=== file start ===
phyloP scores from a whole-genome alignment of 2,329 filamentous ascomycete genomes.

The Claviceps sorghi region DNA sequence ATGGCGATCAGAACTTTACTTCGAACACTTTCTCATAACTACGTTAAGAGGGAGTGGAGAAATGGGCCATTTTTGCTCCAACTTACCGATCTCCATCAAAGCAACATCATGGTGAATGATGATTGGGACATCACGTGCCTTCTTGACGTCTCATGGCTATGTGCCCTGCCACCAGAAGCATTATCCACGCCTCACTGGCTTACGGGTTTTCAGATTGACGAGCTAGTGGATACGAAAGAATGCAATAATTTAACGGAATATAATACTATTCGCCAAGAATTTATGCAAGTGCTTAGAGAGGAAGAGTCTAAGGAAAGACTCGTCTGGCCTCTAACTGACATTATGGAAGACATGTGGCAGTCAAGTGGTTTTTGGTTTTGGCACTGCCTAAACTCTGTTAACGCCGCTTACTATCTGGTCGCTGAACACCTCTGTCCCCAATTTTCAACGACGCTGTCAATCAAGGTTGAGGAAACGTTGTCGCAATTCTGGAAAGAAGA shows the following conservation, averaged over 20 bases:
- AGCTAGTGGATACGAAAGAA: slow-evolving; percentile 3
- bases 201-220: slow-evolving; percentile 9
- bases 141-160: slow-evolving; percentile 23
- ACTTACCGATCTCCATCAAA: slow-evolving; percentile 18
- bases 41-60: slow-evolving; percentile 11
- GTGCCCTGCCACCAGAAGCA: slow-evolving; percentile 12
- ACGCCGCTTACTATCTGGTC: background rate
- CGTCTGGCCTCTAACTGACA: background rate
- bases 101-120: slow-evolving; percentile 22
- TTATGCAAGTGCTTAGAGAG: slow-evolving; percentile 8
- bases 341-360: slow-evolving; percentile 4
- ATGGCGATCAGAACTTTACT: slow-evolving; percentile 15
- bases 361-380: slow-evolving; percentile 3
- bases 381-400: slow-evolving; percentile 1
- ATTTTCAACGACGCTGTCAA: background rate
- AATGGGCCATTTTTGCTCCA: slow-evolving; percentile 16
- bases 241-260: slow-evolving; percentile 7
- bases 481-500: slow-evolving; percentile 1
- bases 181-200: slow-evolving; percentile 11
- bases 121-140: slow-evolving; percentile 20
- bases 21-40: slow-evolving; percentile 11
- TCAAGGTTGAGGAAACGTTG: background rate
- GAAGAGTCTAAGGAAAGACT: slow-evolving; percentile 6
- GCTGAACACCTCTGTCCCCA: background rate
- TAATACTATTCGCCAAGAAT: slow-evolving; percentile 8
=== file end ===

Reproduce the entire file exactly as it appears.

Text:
phyloP scores from a whole-genome alignment of 2,329 filamentous ascomycete genomes.

The Claviceps sorghi region DNA sequence ATGGCGATCAGAACTTTACTTCGAACACTTTCTCATAACTACGTTAAGAGGGAGTGGAGAAATGGGCCATTTTTGCTCCAACTTACCGATCTCCATCAAAGCAACATCATGGTGAATGATGATTGGGACATCACGTGCCTTCTTGACGTCTCATGGCTATGTGCCCTGCCACCAGAAGCATTATCCACGCCTCACTGGCTTACGGGTTTTCAGATTGACGAGCTAGTGGATACGAAAGAATGCAATAATTTAACGGAATATAATACTATTCGCCAAGAATTTATGCAAGTGCTTAGAGAGGAAGAGTCTAAGGAAAGACTCGTCTGGCCTCTAACTGACATTATGGAAGACATGTGGCAGTCAAGTGGTTTTTGGTTTTGGCACTGCCTAAACTCTGTTAACGCCGCTTACTATCTGGTCGCTGAACACCTCTGTCCCCAATTTTCAACGACGCTGTCAATCAAGGTTGAGGAAACGTTGTCGCAATTCTGGAAAGAAGA shows the following conservation, averaged over 20 bases:
- AGCTAGTGGATACGAAAGAA: slow-evolving; percentile 3
- bases 201-220: slow-evolving; percentile 9
- bases 141-160: slow-evolving; percentile 23
- ACTTACCGATCTCCATCAAA: slow-evolving; percentile 18
- bases 41-60: slow-evolving; percentile 11
- GTGCCCTGCCACCAGAAGCA: slow-evolving; percentile 12
- ACGCCGCTTACTATCTGGTC: background rate
- CGTCTGGCCTCTAACTGACA: background rate
- bases 101-120: slow-evolving; percentile 22
- TTATGCAAGTGCTTAGAGAG: slow-evolving; percentile 8
- bases 341-360: slow-evolving; percentile 4
- ATGGCGATCAGAACTTTACT: slow-evolving; percentile 15
- bases 361-380: slow-evolving; percentile 3
- bases 381-400: slow-evolving; percentile 1
- ATTTTCAACGACGCTGTCAA: background rate
- AATGGGCCATTTTTGCTCCA: slow-evolving; percentile 16
- bases 241-260: slow-evolving; percentile 7
- bases 481-500: slow-evolving; percentile 1
- bases 181-200: slow-evolving; percentile 11
- bases 121-140: slow-evolving; percentile 20
- bases 21-40: slow-evolving; percentile 11
- TCAAGGTTGAGGAAACGTTG: background rate
- GAAGAGTCTAAGGAAAGACT: slow-evolving; percentile 6
- GCTGAACACCTCTGTCCCCA: background rate
- TAATACTATTCGCCAAGAAT: slow-evolving; percentile 8